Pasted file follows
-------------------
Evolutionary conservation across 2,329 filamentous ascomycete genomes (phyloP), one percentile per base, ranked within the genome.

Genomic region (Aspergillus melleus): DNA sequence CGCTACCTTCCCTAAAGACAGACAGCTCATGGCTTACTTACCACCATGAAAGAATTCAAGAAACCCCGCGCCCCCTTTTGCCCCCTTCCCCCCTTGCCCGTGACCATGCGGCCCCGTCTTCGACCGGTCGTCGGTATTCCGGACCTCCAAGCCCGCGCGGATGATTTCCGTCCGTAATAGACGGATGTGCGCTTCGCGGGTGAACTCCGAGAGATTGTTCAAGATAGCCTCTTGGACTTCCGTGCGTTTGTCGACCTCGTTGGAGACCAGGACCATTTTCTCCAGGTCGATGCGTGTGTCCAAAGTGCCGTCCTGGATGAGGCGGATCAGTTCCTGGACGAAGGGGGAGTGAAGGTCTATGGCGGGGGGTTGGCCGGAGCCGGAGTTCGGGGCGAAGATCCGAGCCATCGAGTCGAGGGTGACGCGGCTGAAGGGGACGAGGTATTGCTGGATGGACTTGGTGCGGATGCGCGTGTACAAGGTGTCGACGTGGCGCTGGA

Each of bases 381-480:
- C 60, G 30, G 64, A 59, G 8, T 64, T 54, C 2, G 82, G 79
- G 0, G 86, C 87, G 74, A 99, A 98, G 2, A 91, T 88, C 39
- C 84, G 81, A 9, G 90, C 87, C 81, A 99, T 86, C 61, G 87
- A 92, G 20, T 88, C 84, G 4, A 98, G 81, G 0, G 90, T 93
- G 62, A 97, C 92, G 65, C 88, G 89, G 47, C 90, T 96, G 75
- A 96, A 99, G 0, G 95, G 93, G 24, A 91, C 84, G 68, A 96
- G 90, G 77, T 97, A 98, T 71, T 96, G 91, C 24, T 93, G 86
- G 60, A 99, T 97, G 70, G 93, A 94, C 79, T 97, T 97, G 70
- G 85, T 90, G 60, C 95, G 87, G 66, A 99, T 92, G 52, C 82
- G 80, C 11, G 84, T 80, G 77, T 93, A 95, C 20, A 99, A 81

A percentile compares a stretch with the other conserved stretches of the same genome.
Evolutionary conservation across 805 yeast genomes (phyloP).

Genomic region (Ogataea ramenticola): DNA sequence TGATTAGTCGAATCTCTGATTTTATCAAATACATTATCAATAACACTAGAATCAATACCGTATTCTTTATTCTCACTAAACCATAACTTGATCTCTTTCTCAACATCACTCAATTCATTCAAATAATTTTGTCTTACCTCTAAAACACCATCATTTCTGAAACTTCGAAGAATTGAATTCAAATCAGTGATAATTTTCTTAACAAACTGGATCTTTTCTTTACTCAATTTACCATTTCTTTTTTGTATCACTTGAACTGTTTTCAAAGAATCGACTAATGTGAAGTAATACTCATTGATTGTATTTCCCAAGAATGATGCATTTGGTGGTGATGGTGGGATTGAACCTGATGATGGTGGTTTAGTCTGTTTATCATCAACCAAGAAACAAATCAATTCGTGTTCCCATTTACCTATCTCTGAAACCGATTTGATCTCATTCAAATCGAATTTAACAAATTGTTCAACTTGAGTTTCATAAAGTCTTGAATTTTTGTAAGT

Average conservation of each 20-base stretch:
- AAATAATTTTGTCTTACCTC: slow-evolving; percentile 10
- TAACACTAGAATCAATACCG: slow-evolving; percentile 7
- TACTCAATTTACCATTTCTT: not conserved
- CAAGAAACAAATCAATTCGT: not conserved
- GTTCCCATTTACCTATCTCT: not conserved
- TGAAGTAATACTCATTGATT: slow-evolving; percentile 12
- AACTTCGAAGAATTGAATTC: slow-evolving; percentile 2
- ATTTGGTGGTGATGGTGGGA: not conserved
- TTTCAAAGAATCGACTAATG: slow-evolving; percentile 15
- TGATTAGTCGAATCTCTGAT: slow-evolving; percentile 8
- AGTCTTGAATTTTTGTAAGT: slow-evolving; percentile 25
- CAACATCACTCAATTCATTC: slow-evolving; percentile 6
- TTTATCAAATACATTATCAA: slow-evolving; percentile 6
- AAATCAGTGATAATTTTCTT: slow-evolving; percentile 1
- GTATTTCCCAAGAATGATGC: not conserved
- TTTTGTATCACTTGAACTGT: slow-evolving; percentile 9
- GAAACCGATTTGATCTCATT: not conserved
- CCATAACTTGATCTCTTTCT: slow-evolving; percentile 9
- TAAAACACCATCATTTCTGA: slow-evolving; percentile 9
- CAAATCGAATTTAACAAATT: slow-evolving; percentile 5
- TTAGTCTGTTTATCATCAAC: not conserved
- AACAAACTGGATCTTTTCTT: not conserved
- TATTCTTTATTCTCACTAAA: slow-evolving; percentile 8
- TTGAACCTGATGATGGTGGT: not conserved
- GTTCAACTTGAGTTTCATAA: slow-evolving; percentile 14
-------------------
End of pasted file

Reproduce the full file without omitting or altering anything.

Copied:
Evolutionary conservation across 2,329 filamentous ascomycete genomes (phyloP), one percentile per base, ranked within the genome.

Genomic region (Aspergillus melleus): DNA sequence CGCTACCTTCCCTAAAGACAGACAGCTCATGGCTTACTTACCACCATGAAAGAATTCAAGAAACCCCGCGCCCCCTTTTGCCCCCTTCCCCCCTTGCCCGTGACCATGCGGCCCCGTCTTCGACCGGTCGTCGGTATTCCGGACCTCCAAGCCCGCGCGGATGATTTCCGTCCGTAATAGACGGATGTGCGCTTCGCGGGTGAACTCCGAGAGATTGTTCAAGATAGCCTCTTGGACTTCCGTGCGTTTGTCGACCTCGTTGGAGACCAGGACCATTTTCTCCAGGTCGATGCGTGTGTCCAAAGTGCCGTCCTGGATGAGGCGGATCAGTTCCTGGACGAAGGGGGAGTGAAGGTCTATGGCGGGGGGTTGGCCGGAGCCGGAGTTCGGGGCGAAGATCCGAGCCATCGAGTCGAGGGTGACGCGGCTGAAGGGGACGAGGTATTGCTGGATGGACTTGGTGCGGATGCGCGTGTACAAGGTGTCGACGTGGCGCTGGA

Each of bases 381-480:
- C 60, G 30, G 64, A 59, G 8, T 64, T 54, C 2, G 82, G 79
- G 0, G 86, C 87, G 74, A 99, A 98, G 2, A 91, T 88, C 39
- C 84, G 81, A 9, G 90, C 87, C 81, A 99, T 86, C 61, G 87
- A 92, G 20, T 88, C 84, G 4, A 98, G 81, G 0, G 90, T 93
- G 62, A 97, C 92, G 65, C 88, G 89, G 47, C 90, T 96, G 75
- A 96, A 99, G 0, G 95, G 93, G 24, A 91, C 84, G 68, A 96
- G 90, G 77, T 97, A 98, T 71, T 96, G 91, C 24, T 93, G 86
- G 60, A 99, T 97, G 70, G 93, A 94, C 79, T 97, T 97, G 70
- G 85, T 90, G 60, C 95, G 87, G 66, A 99, T 92, G 52, C 82
- G 80, C 11, G 84, T 80, G 77, T 93, A 95, C 20, A 99, A 81

A percentile compares a stretch with the other conserved stretches of the same genome.
Evolutionary conservation across 805 yeast genomes (phyloP).

Genomic region (Ogataea ramenticola): DNA sequence TGATTAGTCGAATCTCTGATTTTATCAAATACATTATCAATAACACTAGAATCAATACCGTATTCTTTATTCTCACTAAACCATAACTTGATCTCTTTCTCAACATCACTCAATTCATTCAAATAATTTTGTCTTACCTCTAAAACACCATCATTTCTGAAACTTCGAAGAATTGAATTCAAATCAGTGATAATTTTCTTAACAAACTGGATCTTTTCTTTACTCAATTTACCATTTCTTTTTTGTATCACTTGAACTGTTTTCAAAGAATCGACTAATGTGAAGTAATACTCATTGATTGTATTTCCCAAGAATGATGCATTTGGTGGTGATGGTGGGATTGAACCTGATGATGGTGGTTTAGTCTGTTTATCATCAACCAAGAAACAAATCAATTCGTGTTCCCATTTACCTATCTCTGAAACCGATTTGATCTCATTCAAATCGAATTTAACAAATTGTTCAACTTGAGTTTCATAAAGTCTTGAATTTTTGTAAGT

Average conservation of each 20-base stretch:
- AAATAATTTTGTCTTACCTC: slow-evolving; percentile 10
- TAACACTAGAATCAATACCG: slow-evolving; percentile 7
- TACTCAATTTACCATTTCTT: not conserved
- CAAGAAACAAATCAATTCGT: not conserved
- GTTCCCATTTACCTATCTCT: not conserved
- TGAAGTAATACTCATTGATT: slow-evolving; percentile 12
- AACTTCGAAGAATTGAATTC: slow-evolving; percentile 2
- ATTTGGTGGTGATGGTGGGA: not conserved
- TTTCAAAGAATCGACTAATG: slow-evolving; percentile 15
- TGATTAGTCGAATCTCTGAT: slow-evolving; percentile 8
- AGTCTTGAATTTTTGTAAGT: slow-evolving; percentile 25
- CAACATCACTCAATTCATTC: slow-evolving; percentile 6
- TTTATCAAATACATTATCAA: slow-evolving; percentile 6
- AAATCAGTGATAATTTTCTT: slow-evolving; percentile 1
- GTATTTCCCAAGAATGATGC: not conserved
- TTTTGTATCACTTGAACTGT: slow-evolving; percentile 9
- GAAACCGATTTGATCTCATT: not conserved
- CCATAACTTGATCTCTTTCT: slow-evolving; percentile 9
- TAAAACACCATCATTTCTGA: slow-evolving; percentile 9
- CAAATCGAATTTAACAAATT: slow-evolving; percentile 5
- TTAGTCTGTTTATCATCAAC: not conserved
- AACAAACTGGATCTTTTCTT: not conserved
- TATTCTTTATTCTCACTAAA: slow-evolving; percentile 8
- TTGAACCTGATGATGGTGGT: not conserved
- GTTCAACTTGAGTTTCATAA: slow-evolving; percentile 14